Outside of my professional life as a physicist, I have not seen any visceral evidence that makes me believe in climate change. One Indian summer, one hurricane, or one hot day is not enough evidence to convince me the climate is changing.


According to the National Aeronautics and Space Administration (NASA), the average temperature of the Earth has increased 1 degree Fahrenheit over the last 100 years. I have neither lived for a century, nor do I have the ability to sense a one-degree temperature increase.

But even though I cannot feel or see the effects, climate change still presents a dire threat to the United States and the world.

Jim White, a climate scientist at the University of Colorado – Boulder, best summarized the reason for this concern by saying “humans have really taken over the planet. We are not talking about a system in which we are small riders on space ship earth. We are the pilots.”

“We now out do plate tectonics,” White says. Humans now move 10 times more earth through mining and construction than all the winds, rivers, rains, snows and glaciers on the planet. We also produce more fertilizers than all natural processes on earth, which vastly increases our planet’s ability to support a growing human population which will reach 9 billion by 2050; a blisteringly fast increase from the 1 billion in 1804.

But the biggest impact of this growing human population is that we release carbon dioxide into the atmosphere at a rate that is absolutely unprecedented in recent Earth history. When it comes to climate, the science is absolutely unambiguous that increasing carbon dioxide in the atmosphere causes the Earth’s temperature to increase.

Ten thousand years ago, the Earth began thawing from an ice age due to a natural change in the Earth’s orbit around the sun, which caused the Earth to receive a little more heat. This extra energy was the trigger that caused the Earth to naturally release carbon dioxide into the atmosphere that was dissolved in oceans. This extra carbon then warmed the Earth a little more, which released more carbon, putting the Earth into a cycle scientists call a positive feedback loop.

At the end of the last ice age, atmospheric carbon dioxide stood at 180 parts per million (ppm) and modestly increased to pre-Industrial Revolution level of 280 ppm in the mid-1800s. So, over those 10,000 years between the end of the ice age and the Industrial Revolution, the natural yearly increase in carbon dioxide was 0.01 ppm per year.

The technological developments of the Industrial Revolution rapidly increased the human standard of living. But, it was also when humans began releasing substantial amounts of carbon dioxide in to the atmosphere, a result of burning fossil fuels.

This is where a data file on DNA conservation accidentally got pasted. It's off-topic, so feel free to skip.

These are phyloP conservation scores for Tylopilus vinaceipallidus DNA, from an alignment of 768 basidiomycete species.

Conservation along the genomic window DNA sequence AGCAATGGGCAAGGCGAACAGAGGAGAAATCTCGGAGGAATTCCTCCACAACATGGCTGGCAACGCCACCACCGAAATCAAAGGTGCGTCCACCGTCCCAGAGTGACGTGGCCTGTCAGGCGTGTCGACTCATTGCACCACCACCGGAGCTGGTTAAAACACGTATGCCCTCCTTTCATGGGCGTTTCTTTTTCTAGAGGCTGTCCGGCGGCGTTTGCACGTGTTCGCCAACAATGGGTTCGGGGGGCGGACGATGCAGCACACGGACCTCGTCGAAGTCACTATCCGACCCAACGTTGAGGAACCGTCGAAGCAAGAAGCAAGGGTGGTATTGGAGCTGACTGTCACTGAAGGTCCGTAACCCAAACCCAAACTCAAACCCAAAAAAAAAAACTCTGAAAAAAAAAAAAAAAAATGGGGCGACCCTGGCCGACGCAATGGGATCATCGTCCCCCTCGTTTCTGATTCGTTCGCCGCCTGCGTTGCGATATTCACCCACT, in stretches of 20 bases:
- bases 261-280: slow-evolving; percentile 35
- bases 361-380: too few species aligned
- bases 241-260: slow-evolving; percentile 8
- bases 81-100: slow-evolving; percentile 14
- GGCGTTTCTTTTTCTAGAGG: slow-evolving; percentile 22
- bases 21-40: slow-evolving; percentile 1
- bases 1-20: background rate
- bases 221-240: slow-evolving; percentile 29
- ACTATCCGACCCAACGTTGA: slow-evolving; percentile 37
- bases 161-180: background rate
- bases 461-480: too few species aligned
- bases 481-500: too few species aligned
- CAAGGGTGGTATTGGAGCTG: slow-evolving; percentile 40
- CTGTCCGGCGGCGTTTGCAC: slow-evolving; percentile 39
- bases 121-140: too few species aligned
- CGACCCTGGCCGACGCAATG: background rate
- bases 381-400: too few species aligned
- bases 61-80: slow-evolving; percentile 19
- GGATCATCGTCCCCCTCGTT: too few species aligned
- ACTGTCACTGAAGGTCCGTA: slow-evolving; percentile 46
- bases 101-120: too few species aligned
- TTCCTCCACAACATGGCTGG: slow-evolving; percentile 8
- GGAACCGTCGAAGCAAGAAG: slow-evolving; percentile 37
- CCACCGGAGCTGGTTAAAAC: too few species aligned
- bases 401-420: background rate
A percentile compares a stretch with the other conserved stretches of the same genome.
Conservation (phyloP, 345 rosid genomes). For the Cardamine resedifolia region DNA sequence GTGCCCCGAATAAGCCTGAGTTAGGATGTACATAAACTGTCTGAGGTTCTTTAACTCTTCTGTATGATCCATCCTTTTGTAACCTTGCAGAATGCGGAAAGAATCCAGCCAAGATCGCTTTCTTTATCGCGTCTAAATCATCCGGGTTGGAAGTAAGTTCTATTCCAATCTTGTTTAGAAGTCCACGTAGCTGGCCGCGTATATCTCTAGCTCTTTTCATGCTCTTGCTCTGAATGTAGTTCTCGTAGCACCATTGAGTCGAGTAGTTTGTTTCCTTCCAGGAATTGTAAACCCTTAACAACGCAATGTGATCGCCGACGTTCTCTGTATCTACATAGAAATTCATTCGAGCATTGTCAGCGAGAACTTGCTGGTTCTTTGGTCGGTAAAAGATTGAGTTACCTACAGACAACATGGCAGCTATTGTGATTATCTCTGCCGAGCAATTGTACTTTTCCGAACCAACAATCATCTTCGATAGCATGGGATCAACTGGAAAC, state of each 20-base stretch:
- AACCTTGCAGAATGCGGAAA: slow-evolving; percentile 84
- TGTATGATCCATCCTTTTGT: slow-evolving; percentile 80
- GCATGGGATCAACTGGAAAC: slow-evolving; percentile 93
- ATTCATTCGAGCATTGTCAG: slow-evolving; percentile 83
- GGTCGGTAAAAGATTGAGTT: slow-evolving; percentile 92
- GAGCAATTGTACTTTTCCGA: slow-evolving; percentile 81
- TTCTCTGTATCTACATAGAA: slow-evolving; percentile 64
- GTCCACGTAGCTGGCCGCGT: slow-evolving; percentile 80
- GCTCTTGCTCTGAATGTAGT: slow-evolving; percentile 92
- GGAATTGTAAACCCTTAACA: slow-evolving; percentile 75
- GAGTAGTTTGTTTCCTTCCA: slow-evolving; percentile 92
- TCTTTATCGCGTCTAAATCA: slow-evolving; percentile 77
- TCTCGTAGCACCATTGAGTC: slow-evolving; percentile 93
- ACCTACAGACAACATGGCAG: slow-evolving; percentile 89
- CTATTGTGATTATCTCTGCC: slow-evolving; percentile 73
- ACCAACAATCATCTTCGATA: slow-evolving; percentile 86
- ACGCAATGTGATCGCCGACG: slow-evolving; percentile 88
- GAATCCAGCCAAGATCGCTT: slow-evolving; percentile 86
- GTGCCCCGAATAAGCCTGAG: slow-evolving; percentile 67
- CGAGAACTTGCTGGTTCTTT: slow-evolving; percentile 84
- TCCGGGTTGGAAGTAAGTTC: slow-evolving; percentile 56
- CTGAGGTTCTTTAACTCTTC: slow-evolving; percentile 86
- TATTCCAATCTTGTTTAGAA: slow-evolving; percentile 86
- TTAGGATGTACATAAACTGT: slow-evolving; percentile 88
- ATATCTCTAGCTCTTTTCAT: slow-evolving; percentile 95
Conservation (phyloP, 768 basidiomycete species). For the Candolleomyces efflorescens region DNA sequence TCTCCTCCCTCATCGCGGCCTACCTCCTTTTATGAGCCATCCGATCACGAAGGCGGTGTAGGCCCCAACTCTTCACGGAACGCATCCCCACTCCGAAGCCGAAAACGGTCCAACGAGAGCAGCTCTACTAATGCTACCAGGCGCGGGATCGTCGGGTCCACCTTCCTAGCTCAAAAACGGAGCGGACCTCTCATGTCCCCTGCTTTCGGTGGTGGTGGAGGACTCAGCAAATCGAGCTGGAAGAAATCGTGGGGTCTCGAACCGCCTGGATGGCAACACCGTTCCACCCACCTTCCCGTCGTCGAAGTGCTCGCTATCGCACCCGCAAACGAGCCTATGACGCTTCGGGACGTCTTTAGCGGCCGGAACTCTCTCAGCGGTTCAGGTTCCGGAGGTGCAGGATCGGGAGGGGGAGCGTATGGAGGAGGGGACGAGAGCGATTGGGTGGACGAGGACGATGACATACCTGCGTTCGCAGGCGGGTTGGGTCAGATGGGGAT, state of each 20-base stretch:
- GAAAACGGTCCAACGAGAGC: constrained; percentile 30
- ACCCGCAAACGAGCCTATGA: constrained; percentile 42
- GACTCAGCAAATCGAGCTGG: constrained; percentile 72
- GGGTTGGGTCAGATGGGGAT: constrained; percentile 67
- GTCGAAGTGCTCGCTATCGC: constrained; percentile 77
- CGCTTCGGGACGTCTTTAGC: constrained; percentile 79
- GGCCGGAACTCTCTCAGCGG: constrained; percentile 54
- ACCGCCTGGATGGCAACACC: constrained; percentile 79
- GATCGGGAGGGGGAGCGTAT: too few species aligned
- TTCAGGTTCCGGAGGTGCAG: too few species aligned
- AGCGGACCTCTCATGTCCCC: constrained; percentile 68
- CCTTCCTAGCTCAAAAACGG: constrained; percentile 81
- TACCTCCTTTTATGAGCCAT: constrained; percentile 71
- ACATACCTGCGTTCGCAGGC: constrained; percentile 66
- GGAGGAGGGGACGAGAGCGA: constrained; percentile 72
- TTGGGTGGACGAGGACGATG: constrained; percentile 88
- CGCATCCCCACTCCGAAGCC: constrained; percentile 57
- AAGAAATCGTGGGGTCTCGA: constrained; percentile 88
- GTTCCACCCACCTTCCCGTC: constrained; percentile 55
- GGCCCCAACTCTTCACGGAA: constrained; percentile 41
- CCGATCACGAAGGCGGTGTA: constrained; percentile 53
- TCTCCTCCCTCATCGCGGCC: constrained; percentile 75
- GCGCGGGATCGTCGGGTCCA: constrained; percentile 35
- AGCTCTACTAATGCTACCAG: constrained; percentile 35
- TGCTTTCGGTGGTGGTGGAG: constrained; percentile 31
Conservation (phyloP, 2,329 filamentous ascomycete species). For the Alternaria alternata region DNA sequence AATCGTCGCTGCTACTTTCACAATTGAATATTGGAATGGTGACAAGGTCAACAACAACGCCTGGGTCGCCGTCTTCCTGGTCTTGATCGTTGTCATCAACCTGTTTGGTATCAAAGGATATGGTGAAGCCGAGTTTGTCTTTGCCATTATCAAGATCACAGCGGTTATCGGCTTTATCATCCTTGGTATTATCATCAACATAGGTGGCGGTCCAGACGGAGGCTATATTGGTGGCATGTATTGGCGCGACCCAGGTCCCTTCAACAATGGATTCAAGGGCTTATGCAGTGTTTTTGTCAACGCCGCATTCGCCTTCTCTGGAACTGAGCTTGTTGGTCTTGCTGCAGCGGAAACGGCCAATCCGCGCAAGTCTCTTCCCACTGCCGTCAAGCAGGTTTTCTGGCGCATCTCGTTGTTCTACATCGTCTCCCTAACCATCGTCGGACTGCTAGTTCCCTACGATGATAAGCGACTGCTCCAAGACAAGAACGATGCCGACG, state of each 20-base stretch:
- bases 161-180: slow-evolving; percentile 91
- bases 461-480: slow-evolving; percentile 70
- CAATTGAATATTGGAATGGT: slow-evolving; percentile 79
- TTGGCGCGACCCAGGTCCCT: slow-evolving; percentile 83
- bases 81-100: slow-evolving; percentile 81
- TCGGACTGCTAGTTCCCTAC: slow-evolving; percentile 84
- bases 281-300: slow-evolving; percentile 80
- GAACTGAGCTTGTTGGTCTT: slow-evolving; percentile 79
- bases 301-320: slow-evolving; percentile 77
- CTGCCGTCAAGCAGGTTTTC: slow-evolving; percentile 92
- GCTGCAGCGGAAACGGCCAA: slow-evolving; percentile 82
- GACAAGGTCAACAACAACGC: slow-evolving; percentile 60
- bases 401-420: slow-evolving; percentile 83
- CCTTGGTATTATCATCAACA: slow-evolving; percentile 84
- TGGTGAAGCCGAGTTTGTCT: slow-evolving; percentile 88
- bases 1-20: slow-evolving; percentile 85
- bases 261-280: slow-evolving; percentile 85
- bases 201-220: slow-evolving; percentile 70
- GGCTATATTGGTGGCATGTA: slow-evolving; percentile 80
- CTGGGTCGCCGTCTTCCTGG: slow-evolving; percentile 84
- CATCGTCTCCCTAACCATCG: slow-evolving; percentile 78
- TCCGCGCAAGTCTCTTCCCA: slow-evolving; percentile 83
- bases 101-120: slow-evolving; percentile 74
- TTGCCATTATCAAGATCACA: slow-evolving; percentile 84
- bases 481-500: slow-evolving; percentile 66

So, when humans started to fuel an explosion of technology by burning coal, oil, and natural gas, the atmosphere had 280ppm carbon dioxide. Today, 166 years after the end of the Industrial Revolution, atmospheric carbon dioxide stands at 400ppm. This crunches out to an average annual increase of 0.7ppm per year: 70 times the natural rate.

We have only been increasing our fossil fuel consumption, so carbon dioxide increases in recent years have also increased, and they have increased significantly. In 2015 alone atmospheric carbon dioxide increased by a staggering 3 parts per million; that’s 300 times the natural rate, and we show no signs of stopping!

A concentration of 400ppm means that the atmosphere is a measly 0.04% carbon dioxide. Why such a big concern over such a small number? Because every other time in Earth’s history, when the atmosphere was 0.04% carbon dioxide, sea levels were about 40 feet higher (high enough to completely engulf Miami under 34 feet of ocean) because the average temperature of the Earth was 6-7 degrees Fahrenheit warmer than today. The warmer temperature causes the water in the ocean to expand, and also melts Antarctic land ice; both effects contribute to raising the sea level.


A plot showing atmospheric Carbon Dioxide (red) and Sea Level (blue) over the last 500,000 years as measured from ice core data. Foster and Rohling (2013).”Relationship between sea level and climate forcing by CO2 on geological timescales.” Proc. National Academy of Sciences. 110:4 (1209-1214).

But, if our atmosphere currently has 400ppm carbon dioxide why aren’t oceans and temperatures already that high? “We don’t have a 400ppm planet, yet, because it takes about 50-100 years before you feel the effects of the increased carbon dioxide,” says White.

The oceans are responsible for this delay. Water takes longer to heat up than air and most other substances, so oceans trap a lot of extra solar energy before their temperature rises. So, just like you have to wait for water on the stove to boil, we have to wait until the Earth heats up in response to extra carbon dioxide. This is why that everyday evidence of climate change is hard to find.

So even though we don’t realize it yet, we are the pilots steering the Earth’s climate. We have control over the future of the climate and can do something, if we choose.

If not?

“At least the White House will be river front property,” says Jim White.

By Nate Crossette


Posted by Science Buffs

A CU Boulder STEM Blog

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